Lansing’s airport hopes for D.C. route with $750K grant

Lansing’s airport hopes for D.C. route with $750K grant


Melissa Domsic
mdomsic@lsj.com

LANSING – Capital Region International Airport has landed a federal grant that it hopes will lure United Airlines to offer nonstop service to Washington, D.C.
The Lansing airport plans to use the $750,000 grant to provide a minimum revenue guarantee for service to Washington Dulles International Airport through one of United’s regional airline affiliates.
The airport also is pursuing a deal with Mendota Heights, Minn.-based Sun Country Airlines for nonstop service from Lansing to Ronald Reagan Washington National Airport, which is closer to the nation’s capital. But the Dulles application was in the works first.
“Right now we’re kind of in the middle of two very positive opportunities,” airport spokeswoman Nicole Noll-Williams said.
United, part of Chicago-based United Continental Holdings Inc., has not agreed to fly the Dulles route. Lansing last had a direct flight to Dulles five years ago. But the carrier did provide a letter of support with the grant application. Airline officials did not return requests for comment.
“We still need to go back to United Airlines,” Noll-Williams said. “Of course, a lot has changed with them because they’re in the middle of a merger with Continental. There was no guarantee that the service would be initiated.”
The airline last month closed a deal to combine with Continental Airlines Inc. to become the world’s largest carrier.
Meanwhile, Sun Country is seeking federal approval to add daily nonstop service to Reagan Washington. That route also would include nonstop service to Minneapolis.
With United, Capital Region hopes to offer two daily flights to Dulles on 50-seat regional jets operated by a United regional airline affiliate. United already offers daily flights to O’Hare International Airport in Chicago through commuter carriers.
The airport had proposed starting service in June 2011, provided the grant was awarded in December. But Noll-Williams said the actual timing depends on information in the grant agreement, which she expects to receive next week.
Fares have not been set or proposed. They are set by the carrier.
$1 million requested
The grant was awarded through a U.S. Department of Transportation program that helps smaller communities develop air service.
The airport originally had requested $1 million, but Noll-Williams said $750,000 is “nothing to be disappointed about.”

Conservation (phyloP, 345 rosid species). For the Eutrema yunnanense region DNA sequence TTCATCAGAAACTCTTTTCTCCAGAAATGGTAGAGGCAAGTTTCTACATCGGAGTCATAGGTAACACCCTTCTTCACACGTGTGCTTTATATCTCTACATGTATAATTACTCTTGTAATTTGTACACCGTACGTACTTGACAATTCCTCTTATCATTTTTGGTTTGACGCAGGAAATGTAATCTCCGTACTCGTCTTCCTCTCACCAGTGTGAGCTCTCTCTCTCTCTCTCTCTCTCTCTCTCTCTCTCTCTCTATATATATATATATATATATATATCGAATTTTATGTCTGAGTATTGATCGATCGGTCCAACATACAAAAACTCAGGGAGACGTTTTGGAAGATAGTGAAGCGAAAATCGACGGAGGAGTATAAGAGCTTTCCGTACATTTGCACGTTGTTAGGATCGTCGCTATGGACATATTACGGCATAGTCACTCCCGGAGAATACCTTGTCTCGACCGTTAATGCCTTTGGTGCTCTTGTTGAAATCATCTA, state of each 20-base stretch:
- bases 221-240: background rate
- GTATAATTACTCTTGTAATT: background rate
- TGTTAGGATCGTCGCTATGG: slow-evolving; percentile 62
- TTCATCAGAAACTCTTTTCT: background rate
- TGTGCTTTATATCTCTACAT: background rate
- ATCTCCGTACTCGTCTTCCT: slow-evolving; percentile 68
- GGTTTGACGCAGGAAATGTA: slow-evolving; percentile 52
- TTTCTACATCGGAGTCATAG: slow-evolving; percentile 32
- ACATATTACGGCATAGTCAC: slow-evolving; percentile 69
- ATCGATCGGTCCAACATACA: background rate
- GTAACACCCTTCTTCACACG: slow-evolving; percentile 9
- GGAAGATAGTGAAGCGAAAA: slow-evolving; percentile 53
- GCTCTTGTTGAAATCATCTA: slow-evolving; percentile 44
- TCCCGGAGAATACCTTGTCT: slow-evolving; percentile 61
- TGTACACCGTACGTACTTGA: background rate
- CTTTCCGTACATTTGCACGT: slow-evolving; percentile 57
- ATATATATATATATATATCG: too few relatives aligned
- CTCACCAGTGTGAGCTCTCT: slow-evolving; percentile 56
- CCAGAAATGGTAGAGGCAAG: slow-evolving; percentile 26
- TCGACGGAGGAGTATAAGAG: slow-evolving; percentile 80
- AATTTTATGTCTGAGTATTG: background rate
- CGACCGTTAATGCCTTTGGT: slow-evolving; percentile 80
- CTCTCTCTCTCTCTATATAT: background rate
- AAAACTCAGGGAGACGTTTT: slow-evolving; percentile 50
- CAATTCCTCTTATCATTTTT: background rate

It had unsuccessfully applied for a $750,000 grant last year. The airport said in its application it would waive landing fees for two years, a move worth $200,000. It also will provide $100,000 for marketing. Community organizations have pledged $150,000 in cash and $200,000 worth of in-kind contributions for local advertising.
Dulles is located about 25 miles outside Washington’s main business district, while Reagan is within metro D.C.
Tim Daman, president and CEO of the Lansing Regional Chamber of Commerce, said it’s good to have options. “I know that Washington, D.C., is the number one business destination from Lansing, so I think any opportunities we have to expand and add direct service to D.C. would be significant for our region,” he said.
Okemos-based Delta Dental of Michigan, which backed the Dulles service in a letter of support, sends employees to D.C. to work with congressional leaders on oral health issues. They either have to fly out of Lansing and connect in Detroit or fly from Detroit, spokesman Ari Adler said.
Great for business
“It’s great from a business standpoint that you can reach out across the country from your own hometown,” Adler said.
Nonstop service to Washington should help the airport attract travelers who might otherwise go to other nearby airports, said Tamara Corrie, a consultant at Classic Travel in Okemos.
“Hopefully it’d be reasonably priced, of course, to get that business,” she said.
Passenger traffic and capacity has dropped the past few years at the Lansing airport, while fares have risen.
Since 2001, nine airlines have discontinued service to a total of 12 destinations.
Independence Air started direct service to Dulles in July 2004, but pulled out in January 2005 and subsequently went out of business. Northwest Airlines Corp., now owned by Atlanta’s Delta Air Lines Inc., offered nonstop flights to Reagan Washington, but dropped the route in January 2006.
Delta now offers daily service to Detroit and Minneapolis, while Sun Country will offer seasonal service to Orlando and Fort Myers, Fla.; Las Vegas; Cancun, Mexico; and Montego Bay, Jamaica; starting in December.

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